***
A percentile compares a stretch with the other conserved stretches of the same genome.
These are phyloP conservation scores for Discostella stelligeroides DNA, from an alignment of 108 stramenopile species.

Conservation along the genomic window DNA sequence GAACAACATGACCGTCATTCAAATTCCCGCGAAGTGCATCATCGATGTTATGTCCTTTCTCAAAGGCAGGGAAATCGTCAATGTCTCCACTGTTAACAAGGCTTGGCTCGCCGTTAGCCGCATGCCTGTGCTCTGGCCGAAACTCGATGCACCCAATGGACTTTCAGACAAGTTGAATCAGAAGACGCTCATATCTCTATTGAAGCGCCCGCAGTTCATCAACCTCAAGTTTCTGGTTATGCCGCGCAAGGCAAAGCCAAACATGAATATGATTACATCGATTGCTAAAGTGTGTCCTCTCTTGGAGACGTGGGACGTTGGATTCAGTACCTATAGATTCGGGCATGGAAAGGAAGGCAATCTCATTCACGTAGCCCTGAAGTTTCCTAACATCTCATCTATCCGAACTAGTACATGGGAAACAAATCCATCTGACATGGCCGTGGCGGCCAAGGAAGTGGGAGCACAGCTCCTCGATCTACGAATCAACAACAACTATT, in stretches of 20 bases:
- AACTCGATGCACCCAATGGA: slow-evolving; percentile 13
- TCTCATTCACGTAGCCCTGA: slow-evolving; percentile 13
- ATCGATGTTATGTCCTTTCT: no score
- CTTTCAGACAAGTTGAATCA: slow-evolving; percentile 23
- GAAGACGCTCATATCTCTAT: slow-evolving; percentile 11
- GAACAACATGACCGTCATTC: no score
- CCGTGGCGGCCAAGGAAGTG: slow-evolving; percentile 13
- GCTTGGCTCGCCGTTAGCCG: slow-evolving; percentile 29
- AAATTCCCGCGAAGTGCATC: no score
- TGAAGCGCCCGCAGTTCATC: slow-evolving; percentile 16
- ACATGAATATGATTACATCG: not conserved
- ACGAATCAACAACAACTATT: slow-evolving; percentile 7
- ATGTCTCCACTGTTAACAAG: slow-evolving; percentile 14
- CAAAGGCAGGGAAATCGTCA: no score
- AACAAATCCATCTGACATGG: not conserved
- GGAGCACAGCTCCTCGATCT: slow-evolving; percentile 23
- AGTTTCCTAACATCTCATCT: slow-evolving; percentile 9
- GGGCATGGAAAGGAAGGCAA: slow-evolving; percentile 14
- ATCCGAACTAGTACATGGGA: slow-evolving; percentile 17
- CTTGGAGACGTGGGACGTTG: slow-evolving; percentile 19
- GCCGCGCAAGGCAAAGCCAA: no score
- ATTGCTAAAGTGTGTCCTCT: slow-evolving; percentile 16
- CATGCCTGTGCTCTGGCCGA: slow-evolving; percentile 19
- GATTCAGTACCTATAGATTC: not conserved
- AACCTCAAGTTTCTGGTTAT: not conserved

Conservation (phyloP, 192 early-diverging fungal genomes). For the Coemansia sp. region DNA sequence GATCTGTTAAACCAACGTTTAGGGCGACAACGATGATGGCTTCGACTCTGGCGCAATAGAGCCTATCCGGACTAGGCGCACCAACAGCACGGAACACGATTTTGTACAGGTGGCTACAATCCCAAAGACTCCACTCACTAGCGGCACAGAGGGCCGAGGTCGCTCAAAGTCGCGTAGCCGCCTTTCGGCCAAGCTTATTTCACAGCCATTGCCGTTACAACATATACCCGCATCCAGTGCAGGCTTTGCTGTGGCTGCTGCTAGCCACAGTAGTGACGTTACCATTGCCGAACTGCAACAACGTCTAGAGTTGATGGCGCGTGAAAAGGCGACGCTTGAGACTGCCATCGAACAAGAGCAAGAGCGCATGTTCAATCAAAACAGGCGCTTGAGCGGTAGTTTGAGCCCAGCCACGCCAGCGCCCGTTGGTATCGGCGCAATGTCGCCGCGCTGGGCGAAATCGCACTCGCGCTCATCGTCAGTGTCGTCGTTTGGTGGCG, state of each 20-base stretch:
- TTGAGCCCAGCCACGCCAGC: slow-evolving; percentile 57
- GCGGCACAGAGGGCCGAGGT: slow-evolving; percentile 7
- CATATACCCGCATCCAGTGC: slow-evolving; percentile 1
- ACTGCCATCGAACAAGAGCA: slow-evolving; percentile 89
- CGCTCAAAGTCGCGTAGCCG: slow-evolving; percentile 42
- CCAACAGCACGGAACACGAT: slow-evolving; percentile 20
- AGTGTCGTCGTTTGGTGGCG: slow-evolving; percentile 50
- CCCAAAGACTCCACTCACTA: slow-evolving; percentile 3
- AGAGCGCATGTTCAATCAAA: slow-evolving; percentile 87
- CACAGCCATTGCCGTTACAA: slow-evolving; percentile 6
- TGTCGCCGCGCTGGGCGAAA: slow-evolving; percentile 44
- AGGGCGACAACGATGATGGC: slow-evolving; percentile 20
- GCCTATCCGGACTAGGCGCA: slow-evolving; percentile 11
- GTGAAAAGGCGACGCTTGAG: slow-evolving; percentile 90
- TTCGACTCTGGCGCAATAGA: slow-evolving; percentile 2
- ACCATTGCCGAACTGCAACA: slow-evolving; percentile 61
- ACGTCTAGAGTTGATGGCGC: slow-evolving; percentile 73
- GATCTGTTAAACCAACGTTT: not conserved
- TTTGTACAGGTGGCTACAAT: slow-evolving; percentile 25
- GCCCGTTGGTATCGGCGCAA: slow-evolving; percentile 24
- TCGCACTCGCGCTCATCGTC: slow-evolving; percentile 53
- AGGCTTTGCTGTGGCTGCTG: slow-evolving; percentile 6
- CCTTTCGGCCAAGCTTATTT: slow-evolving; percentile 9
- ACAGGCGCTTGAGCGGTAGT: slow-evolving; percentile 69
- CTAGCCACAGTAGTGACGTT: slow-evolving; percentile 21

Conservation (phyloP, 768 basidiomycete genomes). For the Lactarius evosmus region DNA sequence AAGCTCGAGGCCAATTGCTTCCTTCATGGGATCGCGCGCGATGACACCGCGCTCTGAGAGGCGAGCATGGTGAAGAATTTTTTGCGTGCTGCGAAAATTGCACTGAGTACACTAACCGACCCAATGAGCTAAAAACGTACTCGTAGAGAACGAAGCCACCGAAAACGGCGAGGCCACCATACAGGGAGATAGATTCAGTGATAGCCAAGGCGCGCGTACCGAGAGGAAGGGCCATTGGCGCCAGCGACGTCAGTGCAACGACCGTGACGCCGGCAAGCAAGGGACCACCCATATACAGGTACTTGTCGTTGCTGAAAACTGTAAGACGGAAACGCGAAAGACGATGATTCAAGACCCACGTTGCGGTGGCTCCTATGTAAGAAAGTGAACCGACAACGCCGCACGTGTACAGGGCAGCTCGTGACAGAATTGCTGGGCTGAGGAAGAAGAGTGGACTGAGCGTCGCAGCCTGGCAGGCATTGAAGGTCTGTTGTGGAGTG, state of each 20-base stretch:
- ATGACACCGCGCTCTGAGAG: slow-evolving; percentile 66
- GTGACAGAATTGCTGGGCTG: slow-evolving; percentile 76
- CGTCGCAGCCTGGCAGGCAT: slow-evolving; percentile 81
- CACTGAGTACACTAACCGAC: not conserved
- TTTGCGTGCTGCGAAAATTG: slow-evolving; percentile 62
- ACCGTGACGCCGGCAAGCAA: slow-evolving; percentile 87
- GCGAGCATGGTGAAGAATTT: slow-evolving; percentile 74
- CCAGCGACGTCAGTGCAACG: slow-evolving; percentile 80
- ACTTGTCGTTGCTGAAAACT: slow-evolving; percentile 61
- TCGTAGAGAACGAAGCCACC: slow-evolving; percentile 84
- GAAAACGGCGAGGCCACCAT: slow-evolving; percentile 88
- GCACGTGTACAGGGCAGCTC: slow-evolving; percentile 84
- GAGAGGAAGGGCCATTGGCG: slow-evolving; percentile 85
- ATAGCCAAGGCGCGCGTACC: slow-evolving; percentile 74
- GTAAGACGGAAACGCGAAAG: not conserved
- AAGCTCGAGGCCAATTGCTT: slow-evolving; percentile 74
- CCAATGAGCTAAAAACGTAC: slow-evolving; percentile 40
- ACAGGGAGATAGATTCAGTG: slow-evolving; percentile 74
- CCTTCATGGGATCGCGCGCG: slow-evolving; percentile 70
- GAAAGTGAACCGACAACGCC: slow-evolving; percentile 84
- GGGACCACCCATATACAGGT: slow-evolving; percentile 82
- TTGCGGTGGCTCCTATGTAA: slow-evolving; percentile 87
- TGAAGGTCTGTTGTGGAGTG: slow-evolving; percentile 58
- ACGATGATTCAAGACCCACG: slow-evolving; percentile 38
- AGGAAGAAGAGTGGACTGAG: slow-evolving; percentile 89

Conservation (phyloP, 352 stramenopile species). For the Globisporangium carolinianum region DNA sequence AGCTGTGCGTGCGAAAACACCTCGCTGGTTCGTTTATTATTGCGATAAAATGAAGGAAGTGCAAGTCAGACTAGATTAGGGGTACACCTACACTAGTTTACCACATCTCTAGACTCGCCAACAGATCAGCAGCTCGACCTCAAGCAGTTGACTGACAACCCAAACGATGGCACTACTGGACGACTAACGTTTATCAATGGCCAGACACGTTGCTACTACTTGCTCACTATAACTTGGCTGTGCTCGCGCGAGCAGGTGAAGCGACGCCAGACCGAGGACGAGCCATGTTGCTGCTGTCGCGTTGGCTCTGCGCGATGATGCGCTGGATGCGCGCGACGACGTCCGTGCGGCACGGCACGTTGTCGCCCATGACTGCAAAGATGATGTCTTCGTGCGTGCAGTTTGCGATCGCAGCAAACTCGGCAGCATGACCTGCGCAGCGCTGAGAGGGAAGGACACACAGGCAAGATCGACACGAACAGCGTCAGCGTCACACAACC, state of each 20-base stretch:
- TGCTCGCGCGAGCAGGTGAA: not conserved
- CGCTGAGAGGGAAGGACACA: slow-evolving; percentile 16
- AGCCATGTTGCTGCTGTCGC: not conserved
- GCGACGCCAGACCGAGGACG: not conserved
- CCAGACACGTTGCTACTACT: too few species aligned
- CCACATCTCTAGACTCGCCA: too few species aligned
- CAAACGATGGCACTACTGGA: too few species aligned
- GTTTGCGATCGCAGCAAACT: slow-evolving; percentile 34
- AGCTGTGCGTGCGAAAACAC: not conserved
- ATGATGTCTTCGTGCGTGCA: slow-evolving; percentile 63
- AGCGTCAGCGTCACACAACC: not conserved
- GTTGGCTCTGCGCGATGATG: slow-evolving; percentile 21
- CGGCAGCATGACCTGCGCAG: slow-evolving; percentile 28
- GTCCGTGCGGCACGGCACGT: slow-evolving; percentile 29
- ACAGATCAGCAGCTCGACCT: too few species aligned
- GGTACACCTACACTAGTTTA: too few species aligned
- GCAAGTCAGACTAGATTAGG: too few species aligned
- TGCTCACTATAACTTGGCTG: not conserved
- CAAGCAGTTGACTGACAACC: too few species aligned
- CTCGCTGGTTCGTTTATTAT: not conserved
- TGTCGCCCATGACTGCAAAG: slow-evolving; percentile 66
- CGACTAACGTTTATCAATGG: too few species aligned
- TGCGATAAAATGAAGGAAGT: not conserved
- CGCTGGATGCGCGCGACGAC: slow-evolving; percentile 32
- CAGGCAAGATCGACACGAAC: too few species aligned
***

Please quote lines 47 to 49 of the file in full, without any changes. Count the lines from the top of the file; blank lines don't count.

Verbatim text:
- GATCTGTTAAACCAACGTTT: not conserved
- TTTGTACAGGTGGCTACAAT: slow-evolving; percentile 25
- GCCCGTTGGTATCGGCGCAA: slow-evolving; percentile 24